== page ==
Practice Change Page

Advise use of rear facing child car seats for children under 4 years old

BMJ 2009; 338 doi: http://dx.doi.org/10.1136/bmj.b1994 (Published 11 June 2009) Cite this as: BMJ 2009;338:b1994
  1. Elizabeth A Watson, general practice retainer1,
  2. Michael J Monteiro, specialist registrar2
  1. 1Sunny Meed Surgery, Woking GU22 7EY
  2. 2Department of Oral and Maxillofacial Surgery, Royal Surrey County Hospital, Guildford GU2 7XX
  1. Correspondence to: E A Watson eliwat1{at}yahoo.co.uk
  • Accepted 30 March 2009

This article explores why it is safer for young children to travel in a rear facing seat until they are 4 years old

Key points

  • Many babies are switched from a rear facing car seat to a forward facing seat at 9 kg (8 months of age for a boy on the 50th centile)

  • Excessive stretching or even transection of the spinal cord can result if a child is involved in a head-on crash while in a forward facing car seat

  • Rear facing seats are safer than forward facing seats for children under 4 years old

  • Parents and guardians should be advised to keep young children in rear facing seats for as long as possible

The clinical problem

In many countries it is a legal requirement that children under a certain height or age (1 m 35 cm or 12 years, in the United Kingdom) use child restraints appropriate for their weight while travelling in a car. This significantly reduces morbidity and mortality.1 European car seats for babies and young children are classified as group 0+ (from birth to 13 kg, and all rear facing) and group 1 (9-18 kg, often forward facing but can also be rear facing). Currently, many babies are switched from a rear facing to forward facing seat at 9 kg (age 8 months for a boy on the 50th centile.2 3 Evidence is mounting, however, that it is safer for young children to travel in a rear facing seat until 4 years of age.2 3 4 5 6 7 8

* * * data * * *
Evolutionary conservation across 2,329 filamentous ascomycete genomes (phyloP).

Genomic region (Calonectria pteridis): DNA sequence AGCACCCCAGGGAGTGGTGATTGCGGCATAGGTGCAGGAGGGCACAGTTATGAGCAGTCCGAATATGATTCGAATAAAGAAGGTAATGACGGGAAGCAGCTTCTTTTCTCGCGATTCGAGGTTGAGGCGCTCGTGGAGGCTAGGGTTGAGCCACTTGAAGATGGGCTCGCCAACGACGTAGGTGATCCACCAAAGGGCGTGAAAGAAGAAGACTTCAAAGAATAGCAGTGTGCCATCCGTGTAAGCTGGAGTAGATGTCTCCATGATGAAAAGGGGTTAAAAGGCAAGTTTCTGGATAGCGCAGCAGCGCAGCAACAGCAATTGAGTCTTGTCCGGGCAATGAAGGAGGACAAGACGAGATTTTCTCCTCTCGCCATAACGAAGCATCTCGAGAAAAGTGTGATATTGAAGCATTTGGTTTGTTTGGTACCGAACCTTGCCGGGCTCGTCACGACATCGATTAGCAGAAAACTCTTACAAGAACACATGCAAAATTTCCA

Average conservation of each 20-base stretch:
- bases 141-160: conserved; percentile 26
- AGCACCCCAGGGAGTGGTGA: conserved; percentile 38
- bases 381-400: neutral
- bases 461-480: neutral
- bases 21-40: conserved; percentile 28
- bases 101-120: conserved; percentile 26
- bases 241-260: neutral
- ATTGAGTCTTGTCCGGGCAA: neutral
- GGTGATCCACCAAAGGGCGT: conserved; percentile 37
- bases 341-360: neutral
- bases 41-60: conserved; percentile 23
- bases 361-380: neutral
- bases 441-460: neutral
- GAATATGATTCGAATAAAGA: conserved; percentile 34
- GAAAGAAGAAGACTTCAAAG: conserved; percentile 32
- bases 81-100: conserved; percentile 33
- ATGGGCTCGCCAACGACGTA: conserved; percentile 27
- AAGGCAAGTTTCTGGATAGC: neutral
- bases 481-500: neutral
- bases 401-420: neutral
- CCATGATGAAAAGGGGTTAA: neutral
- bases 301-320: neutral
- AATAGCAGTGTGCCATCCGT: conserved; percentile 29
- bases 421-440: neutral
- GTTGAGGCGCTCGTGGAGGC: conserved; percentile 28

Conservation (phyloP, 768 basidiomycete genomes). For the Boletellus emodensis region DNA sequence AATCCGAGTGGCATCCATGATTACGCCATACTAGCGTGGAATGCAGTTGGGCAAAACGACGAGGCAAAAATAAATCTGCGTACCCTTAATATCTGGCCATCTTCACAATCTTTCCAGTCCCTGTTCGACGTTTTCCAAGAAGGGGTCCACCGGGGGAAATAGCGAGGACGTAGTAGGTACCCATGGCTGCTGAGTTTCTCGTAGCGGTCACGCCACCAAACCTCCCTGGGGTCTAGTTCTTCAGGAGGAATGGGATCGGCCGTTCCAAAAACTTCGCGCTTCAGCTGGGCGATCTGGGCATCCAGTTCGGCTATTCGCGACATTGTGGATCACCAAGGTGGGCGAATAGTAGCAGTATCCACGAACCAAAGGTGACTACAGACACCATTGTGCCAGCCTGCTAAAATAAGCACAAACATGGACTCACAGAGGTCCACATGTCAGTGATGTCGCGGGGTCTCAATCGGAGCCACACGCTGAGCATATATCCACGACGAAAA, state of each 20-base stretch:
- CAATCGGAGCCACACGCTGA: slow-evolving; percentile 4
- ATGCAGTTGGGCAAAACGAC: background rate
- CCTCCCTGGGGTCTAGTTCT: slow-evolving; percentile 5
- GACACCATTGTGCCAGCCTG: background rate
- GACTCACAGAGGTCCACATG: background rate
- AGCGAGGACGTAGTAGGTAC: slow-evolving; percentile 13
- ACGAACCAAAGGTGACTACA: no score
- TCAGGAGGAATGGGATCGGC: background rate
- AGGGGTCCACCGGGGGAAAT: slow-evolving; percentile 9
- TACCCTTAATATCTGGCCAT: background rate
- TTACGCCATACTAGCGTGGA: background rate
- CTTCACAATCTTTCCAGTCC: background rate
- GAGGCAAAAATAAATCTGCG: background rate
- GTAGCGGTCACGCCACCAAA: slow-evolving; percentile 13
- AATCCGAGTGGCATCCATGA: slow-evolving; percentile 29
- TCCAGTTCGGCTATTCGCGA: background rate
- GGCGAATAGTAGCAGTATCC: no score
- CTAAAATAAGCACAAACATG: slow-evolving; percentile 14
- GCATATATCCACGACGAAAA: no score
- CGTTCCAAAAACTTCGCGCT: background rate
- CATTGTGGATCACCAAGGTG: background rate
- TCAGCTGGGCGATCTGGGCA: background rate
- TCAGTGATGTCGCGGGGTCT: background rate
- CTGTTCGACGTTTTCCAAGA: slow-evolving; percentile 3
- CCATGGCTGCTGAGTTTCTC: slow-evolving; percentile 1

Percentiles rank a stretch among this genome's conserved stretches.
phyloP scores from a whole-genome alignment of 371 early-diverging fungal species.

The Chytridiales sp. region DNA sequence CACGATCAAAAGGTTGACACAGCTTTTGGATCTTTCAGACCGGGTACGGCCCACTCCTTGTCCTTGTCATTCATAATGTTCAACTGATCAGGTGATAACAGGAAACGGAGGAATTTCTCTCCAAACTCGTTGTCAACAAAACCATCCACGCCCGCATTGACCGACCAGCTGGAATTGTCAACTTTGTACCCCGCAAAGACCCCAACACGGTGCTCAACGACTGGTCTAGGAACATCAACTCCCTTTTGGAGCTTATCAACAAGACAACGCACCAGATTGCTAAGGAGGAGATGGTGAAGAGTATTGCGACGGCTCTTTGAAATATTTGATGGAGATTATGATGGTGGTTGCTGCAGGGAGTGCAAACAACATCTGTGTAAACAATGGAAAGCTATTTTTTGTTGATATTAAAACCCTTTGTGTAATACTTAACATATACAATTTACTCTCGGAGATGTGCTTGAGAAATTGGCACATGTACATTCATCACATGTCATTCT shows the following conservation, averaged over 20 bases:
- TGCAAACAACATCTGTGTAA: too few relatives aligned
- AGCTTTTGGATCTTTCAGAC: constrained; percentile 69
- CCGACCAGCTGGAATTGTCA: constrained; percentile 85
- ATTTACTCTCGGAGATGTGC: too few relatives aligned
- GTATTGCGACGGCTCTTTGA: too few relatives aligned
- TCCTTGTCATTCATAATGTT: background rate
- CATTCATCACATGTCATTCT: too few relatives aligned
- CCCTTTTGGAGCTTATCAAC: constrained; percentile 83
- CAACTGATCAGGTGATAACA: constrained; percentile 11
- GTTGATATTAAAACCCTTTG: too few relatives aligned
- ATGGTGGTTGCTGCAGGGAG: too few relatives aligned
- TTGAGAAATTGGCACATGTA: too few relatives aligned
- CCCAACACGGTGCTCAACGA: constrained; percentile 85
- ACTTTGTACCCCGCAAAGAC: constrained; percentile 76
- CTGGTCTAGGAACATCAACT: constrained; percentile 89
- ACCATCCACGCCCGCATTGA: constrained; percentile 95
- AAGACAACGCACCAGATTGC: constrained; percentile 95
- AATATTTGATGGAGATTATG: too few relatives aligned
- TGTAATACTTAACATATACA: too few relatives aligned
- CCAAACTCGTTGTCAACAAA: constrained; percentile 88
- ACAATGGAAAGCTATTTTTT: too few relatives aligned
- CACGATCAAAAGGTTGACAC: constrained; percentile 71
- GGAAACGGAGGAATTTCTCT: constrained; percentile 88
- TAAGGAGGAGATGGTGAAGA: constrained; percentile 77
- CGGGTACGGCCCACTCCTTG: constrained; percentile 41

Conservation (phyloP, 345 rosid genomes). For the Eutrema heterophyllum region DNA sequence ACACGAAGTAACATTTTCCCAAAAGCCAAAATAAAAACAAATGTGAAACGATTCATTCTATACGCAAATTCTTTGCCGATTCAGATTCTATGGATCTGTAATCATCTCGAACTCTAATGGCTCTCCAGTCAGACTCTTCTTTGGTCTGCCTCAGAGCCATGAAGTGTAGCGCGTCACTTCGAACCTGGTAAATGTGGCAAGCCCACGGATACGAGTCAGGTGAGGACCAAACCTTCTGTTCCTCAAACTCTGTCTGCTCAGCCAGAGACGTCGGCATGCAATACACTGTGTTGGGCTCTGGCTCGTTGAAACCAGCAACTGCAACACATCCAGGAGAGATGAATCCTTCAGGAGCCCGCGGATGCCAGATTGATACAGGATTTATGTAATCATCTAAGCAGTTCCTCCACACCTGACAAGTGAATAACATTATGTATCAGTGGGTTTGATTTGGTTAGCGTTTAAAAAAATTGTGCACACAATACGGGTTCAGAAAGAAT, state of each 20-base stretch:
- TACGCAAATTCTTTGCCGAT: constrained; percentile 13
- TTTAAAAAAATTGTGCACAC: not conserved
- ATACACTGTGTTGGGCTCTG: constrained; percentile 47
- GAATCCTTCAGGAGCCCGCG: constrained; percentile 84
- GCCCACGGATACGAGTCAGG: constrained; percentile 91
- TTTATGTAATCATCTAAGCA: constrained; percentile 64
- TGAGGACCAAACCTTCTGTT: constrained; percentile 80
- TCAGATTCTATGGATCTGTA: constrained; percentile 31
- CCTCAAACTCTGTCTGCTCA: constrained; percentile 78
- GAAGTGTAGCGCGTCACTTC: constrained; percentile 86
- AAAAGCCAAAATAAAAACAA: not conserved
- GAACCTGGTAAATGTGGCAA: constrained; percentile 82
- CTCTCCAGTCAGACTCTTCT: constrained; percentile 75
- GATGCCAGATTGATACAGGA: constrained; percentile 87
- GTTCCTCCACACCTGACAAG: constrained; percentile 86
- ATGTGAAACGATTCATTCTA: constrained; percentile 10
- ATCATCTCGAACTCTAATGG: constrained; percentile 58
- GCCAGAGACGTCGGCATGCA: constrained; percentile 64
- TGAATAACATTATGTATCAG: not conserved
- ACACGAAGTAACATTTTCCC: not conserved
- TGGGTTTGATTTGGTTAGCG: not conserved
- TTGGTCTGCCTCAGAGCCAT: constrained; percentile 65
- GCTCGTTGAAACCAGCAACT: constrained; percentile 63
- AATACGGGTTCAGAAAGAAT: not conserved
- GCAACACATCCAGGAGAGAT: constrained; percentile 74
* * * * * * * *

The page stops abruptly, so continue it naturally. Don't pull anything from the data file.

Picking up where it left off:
The evidence for change

The relatively large head mass and differences in the anatomy of the cervical spine in young children5 can lead to excessive stretching or even transection of the spinal cord if a child is involved in a frontal (head-on) crash while in a forward facing car seat. …

Sign in

Free trial

Register for a free trial to thebmj.com to receive unlimited access to all content on thebmj.com for 14 days.
Sign up for a free trial

Subscribe